Cross Dressed to Kill
Love, Loss, Revenge and a spot of Murder!
by Andrew Lucas
The 2011 CGD Award Winner! Gripping, Thrilling, Funny, Compelling. Set in small-town Middle England where nothing nasty should ever happen, this darkly comedic thriller will make you laugh, cry, and question one or two of life's quirkier realities. Lying somewhere between Niall Johnson's and Richard Russo's 'Keeping Mum' and CBS televisions 'Dexter' (a serial killer hero - should you love him or hate him?). 'Cross-dressed to kill' picks up the story of a likeable rogue, a gently camp hairdresser who, disappointed with life and disillusioned with his once glittering career, after he begins chatting neurotically to his contrary reflection in a salon mirror, starts disposing of his most irritating clients. The novel follows its 'hero' through the course of one turbulent year, charting half a dozen 'unfortunate' murders, a host of twists and turns, and ultimately a devastating revenge....
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'Easy reading at its very best, a captivating writing style'. Petra Kitto - CGD July 2011
'Fab holiday reading, had me laughing on the sand and on the edge of my bed last thing before sundown' Ava Gale - Ms-Mail Feb 2011
'In Cross dressed to kill' Andrew Lucas presents us with a baddy indeed, but a nicer, more appealing villain, a serial killer to love, a Sweeney Todd for the 21st century' . Max Southwell - Read/Write, May 2011.
'CROSS DRESSED TO KILL is what Graham Greene used to call 'an entertainment'. It is not quite a traditional literary novel, although the style of writing is literary, and it makes no pretentions to changing the face of the cultural history of our century. It sets out to amuse, surprise, and entertain, and in this it succeeds. It is pleasingly amoral. The novel is driven conventionally by plot, character, and situation, but also by a very sure hand with dialogue, inner thought, and both mental and physical landscape, which effectively advances the narrative. While it is a well paced, escapist, witty read and can be enjoyed on that level alone, there is more than a whisper, a resonance, of social comment, which - without wishing to sound too pretentious - I think gives the manuscript bite. I read this on a fine cold afternoon in my conservatory in Oxfordshire with a glass of Chardonnay at my elbow, and it the novel was well suited to that function. Andrew Lucas successfully creates in the reader the suspension of disbelief, which has been the task of the novelist since the first storyteller unrolled his mat in the market square, and gives him or her a few hours of escapist pleasure. The reader is inextricably involved in the happenings. I am sure that I will not be the only person to appreciate this well structured, blackly comedic thriller. In particular, it has an original plot, which, these days, is not all that frequently encountered. I don't think there has been murderous hairdresser since the demise of Sweeney Todd.' Bryn Blackthorn PP and E.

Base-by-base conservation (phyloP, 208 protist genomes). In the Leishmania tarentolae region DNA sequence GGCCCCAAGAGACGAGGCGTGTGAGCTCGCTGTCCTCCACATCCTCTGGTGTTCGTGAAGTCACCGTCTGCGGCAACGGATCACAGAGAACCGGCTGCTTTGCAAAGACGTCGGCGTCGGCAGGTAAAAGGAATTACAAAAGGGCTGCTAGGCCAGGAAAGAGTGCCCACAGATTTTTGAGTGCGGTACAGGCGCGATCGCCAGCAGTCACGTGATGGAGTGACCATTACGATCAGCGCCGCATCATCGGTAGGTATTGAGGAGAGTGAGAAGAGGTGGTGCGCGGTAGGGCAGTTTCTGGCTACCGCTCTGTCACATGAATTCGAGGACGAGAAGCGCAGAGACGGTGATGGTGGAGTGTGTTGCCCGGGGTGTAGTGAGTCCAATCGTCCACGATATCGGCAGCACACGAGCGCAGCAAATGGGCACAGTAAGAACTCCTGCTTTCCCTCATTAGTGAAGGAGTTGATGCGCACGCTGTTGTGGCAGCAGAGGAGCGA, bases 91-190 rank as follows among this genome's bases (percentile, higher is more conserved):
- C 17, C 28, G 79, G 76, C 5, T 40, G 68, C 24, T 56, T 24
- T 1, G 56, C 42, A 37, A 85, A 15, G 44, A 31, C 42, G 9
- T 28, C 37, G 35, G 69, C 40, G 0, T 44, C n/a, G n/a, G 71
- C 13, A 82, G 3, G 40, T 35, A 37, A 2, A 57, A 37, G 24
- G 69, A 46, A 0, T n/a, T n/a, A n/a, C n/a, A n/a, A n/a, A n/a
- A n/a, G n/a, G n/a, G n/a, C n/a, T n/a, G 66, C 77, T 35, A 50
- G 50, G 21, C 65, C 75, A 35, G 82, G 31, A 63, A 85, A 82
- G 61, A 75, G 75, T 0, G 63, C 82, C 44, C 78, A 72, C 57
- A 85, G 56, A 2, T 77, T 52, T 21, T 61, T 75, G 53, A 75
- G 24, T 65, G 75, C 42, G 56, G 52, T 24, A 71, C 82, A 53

- .YeS. Press., September 2011
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